How did he wind up here? How did Bill Clinton find himself in the California desert last week, white-haired and trim, eating garden burgers, drinking Diet Cokes from the can, wearing a black Patagonia vest in the early-morning chill, hosting a golf tournament?
The old Bob Hope celebrity pro-am is now Clinton's event. He made one call and got Phil Mickelson to sign up. Another one yielded his old buddy Greg Norman. Morgan Freeman, Alice Cooper and Julius Erving played. Over the week, Goldie Hawn, Annika Sorenstam, Arnold Palmer and Chelsea Clinton popped in and out.
Every PGA Tour event has a cause, and the (deep breath here) Humana Challenge in partnership with the Clinton Foundation is dedicated to lowering your cholesterol and raising your metabolism. Clinton is all in. He's signed on as the Humana host through 2019. The gig doesn't pay him a cent, but it keeps him in the game. He likes that.
Thursday morning, during the event's first round, Clinton was in a hospitality suite, looking at a picture in the local paper: his wife craning her neck and smiling impishly at Kareem Abdul-Jabbar, newly named as a "global cultural ambassador" for the State Department. "I've got a picture of him in my gym," Clinton said. Not just for his sky hook, he explained, but for his hook shot and his commitment to racial equality. In that same way, Lance Armstrong, who dropped in last week, has a place in Clinton's sporting pantheon. (Cancer research.) Ditto for Tiger Woods, who did not play last week. (Childhood education.) Clinton is working on Woods for next year. Woods would be smart to say yes and hang close to 42, as Clinton's golf balls are stamped. Who has used a mulligan better?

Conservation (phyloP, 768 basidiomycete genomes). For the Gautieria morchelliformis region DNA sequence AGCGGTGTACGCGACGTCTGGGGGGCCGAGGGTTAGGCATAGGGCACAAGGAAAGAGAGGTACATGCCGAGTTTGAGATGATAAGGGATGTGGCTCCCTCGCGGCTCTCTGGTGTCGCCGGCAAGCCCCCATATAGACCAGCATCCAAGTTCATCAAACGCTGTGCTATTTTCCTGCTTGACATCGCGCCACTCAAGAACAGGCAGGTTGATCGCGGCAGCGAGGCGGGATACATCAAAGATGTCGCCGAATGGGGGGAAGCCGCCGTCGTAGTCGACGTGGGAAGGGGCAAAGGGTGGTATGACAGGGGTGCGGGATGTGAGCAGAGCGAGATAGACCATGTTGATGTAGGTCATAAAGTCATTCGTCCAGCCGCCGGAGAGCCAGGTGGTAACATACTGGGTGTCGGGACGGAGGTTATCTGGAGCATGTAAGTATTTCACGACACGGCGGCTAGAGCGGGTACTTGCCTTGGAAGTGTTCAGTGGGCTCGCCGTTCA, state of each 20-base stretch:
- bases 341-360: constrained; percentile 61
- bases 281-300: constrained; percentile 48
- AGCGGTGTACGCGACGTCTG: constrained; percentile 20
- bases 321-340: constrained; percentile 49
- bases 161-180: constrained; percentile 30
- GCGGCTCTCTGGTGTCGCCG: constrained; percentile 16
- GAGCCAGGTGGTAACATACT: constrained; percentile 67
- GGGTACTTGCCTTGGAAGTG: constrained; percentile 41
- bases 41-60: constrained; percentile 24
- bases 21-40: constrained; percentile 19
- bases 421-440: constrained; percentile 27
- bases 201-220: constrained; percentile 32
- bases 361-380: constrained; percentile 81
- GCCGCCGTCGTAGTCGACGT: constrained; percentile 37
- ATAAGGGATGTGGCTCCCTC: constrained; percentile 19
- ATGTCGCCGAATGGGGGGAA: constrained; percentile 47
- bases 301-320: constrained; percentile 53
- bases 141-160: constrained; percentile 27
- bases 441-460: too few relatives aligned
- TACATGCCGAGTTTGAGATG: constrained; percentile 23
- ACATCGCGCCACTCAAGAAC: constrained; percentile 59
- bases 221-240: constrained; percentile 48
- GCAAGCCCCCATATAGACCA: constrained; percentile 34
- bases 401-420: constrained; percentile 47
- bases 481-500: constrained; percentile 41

One thing he wants his tournament to do, Clinton said last week, is to help the players, and the celebrity amateurs who play, get word out of their own charitable works. He was impressed when Heather Crane, the wife of Tour player Ben, told him about her interest in the plight of women working as sex slaves in Thailand and Cambodia. "She's actually been to Thailand and Cambodia," he said.
The golfing oasis of greater Palm Springs, where Ike and Jerry Ford and Spiro Agnew duffed away, will never be confused with Haiti or Beirut, but Clinton was in his element last week, moderating a health-care conference, speaking at a players' party, playing with Norman on Saturday, signing and fiving and posing for his people. At times, Clinton looked and sounded tired.
What a long road he took to Palm Springs from Hot Springs, in Arkansas. Fifty years ago he was a kid hunting for golf balls in the woods, playing alone, carrying a few Wilson woods given to him by a dark-haired gent currying favor with his separated mother. "I still have those clubs," he said. "About 10, 15 years ago, I had them refinished." He brought them to a course to see what they could do. The heads looked tiny, he said, and the ball went nowhere.
It's touching, to think of the passion this gregarious man has for a game rooted in solitude. He caddied once in the Tour event that came through Hot Springs in the late 1950s and early '60s. It was probably in May of 1963, the year he shook hands with JFK, the year he turned 17, the year his hero, a rhythmic swinger who knew Palm Springs in its heyday, was killed in Dallas. Clinton doesn't remember the name of his boss for the week. He remembers his ineptitude, as every young caddie does.
He was sitting in a plush white leather chair and looking at result lists from old Hot Springs Opens. His mind was moving fast now. In '63, Dave Hill won the event and $3,500. Clinton knew that Hill had died last year. "We lost the tournament to Memphis. The purse was $35,000. The Tour wanted it raised to $50,000." He remembers seeing the long-hitting George Bayer missing a putt after somebody walked in his line "and he whistled and smiled, this gigantic man—a great lesson in life."
He could talk golf all day. He watched with keen interest when Woods won a small event in December. "He's getting his mojo back," Clinton said. He talked about the Dunlop Dots he would find as a boy and the Pinnacles he finds today on walks by a course near his home in Chappaqua, N.Y.